Robert Harley’s Best of CES
- by Robert Harley
- Jan 13th, 2009
Best of CES
The Magico M5 loudspeaker ($90,000) driven by Soulution electronics through MIT cable was easily the show’s best sound. As I mentioned in my earlier blog, the M5 combined electrostatic-like transparency and resolution with the body and weight of a dynamic loudspeaker. Lush, refined, and immensely musical, the M5 might be the best sound I’ve heard at any show.
Three other systems stood out for their fabulous sound. The first was the new Boulder CD player playing Reference Recordings HRx high-resolution files directly from the player (no music server needed) through an all-Boulder system connected with Transparent cables. The loudspeakers were the new Wilson MAXX 3. The system had wonderful tonality, a huge soundstage, and tremendous dynamics.
I was completely blown away by the Rockport Aquila loudspeaker ($45,000) driven by Ypsilon PST-100 preamp and SET-100 amplifiers from Greece and fed from an MSB Technology DAC III. The source was an interesting new music server from Blue Smoke called the “Black Box” (see below). Cabling was all Transparent (Reference MM2) and the racks were supplied by Harmonic Resolution Systems. The midrange had a resolution, palpability, and immediacy that bordered on the spooky, and the treble was extraordinary quick and clean. The system completely disappeared, which is no small feat in a hotel room.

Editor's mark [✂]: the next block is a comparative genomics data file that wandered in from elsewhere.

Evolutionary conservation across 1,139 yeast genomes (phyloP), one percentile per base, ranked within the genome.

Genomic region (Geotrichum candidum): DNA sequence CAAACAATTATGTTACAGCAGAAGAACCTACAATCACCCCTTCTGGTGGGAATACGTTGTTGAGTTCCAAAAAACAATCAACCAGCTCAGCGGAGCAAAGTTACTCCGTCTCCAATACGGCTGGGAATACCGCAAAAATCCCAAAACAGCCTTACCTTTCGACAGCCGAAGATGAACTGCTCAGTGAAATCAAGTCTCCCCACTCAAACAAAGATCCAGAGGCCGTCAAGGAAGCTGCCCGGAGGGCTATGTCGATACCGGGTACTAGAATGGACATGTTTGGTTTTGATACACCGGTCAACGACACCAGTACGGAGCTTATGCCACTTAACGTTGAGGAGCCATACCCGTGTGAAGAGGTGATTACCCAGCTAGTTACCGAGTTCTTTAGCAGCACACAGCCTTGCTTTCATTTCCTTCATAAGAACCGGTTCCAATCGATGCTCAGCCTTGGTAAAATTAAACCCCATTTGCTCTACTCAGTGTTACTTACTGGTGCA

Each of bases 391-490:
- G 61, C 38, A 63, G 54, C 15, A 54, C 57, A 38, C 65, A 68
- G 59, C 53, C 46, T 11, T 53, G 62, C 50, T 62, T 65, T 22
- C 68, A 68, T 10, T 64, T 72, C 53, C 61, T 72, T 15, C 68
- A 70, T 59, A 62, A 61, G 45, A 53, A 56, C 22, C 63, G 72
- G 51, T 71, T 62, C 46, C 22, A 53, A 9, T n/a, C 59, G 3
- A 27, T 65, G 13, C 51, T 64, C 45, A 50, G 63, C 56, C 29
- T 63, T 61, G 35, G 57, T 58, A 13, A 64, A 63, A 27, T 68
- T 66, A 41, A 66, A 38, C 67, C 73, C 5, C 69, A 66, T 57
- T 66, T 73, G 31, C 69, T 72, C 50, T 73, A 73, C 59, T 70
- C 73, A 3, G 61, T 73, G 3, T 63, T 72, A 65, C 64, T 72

Finally, Richard Vandersteen has taken a major leap forward in sound quality, design, and pricing with the new Model 7 ($45,000). Employing proprietary drivers made from a sandwich of carbon fiber and balsa wood, the Model 7 completely transcends Vandersteen’s previous (and outstanding) efforts. The system included the magnificent Clearaudio Statement turntable and Aesthetix Io and Callisto phono and line stages, and Aesthetix Atlas monoblocks. The top-to-bottom coherence was staggering, as was the reproduction of low-level detail and resolution of spatial cues.
Most Significant New Product
The Magico M5 loudspeaker might just redefine the performance possibilities of dynamic loudspeakers. A stunning achievement, at least from a first listen.
Vincent has upgraded the already outstanding (three TAS Editors’ Choice Awards) SV-236 hybrid integrated amp with higher-quality parts, a beefier power supply, and an increase in output power from 100Wpc to 150Wpc—all without an increase to the unit’s $1999 price.
Most Important Trend
The proliferation of music servers, particularly those few designed for sound-quality first and with high-resolution capability. A good example is the Blue Smoke “Black Box” server ($6995) that looks like the first turnkey server to offer uncompromised sonic performance.
Vandersteen Model 7 loudspeaker. After more than 30 years of building value-oriented loudspeakers, Richard Vandersteen has entered the upper-end of the market not with just a bigger box and more drivers, but with completely new technology.
By Robert Harley
My older brother Stephen introduced me to music when I was about 12 years old. Stephen was a prodigious musical talent (he went on to get a degree in Composition) who generously shared his records and passion for music with his little brother.More articles from this editor
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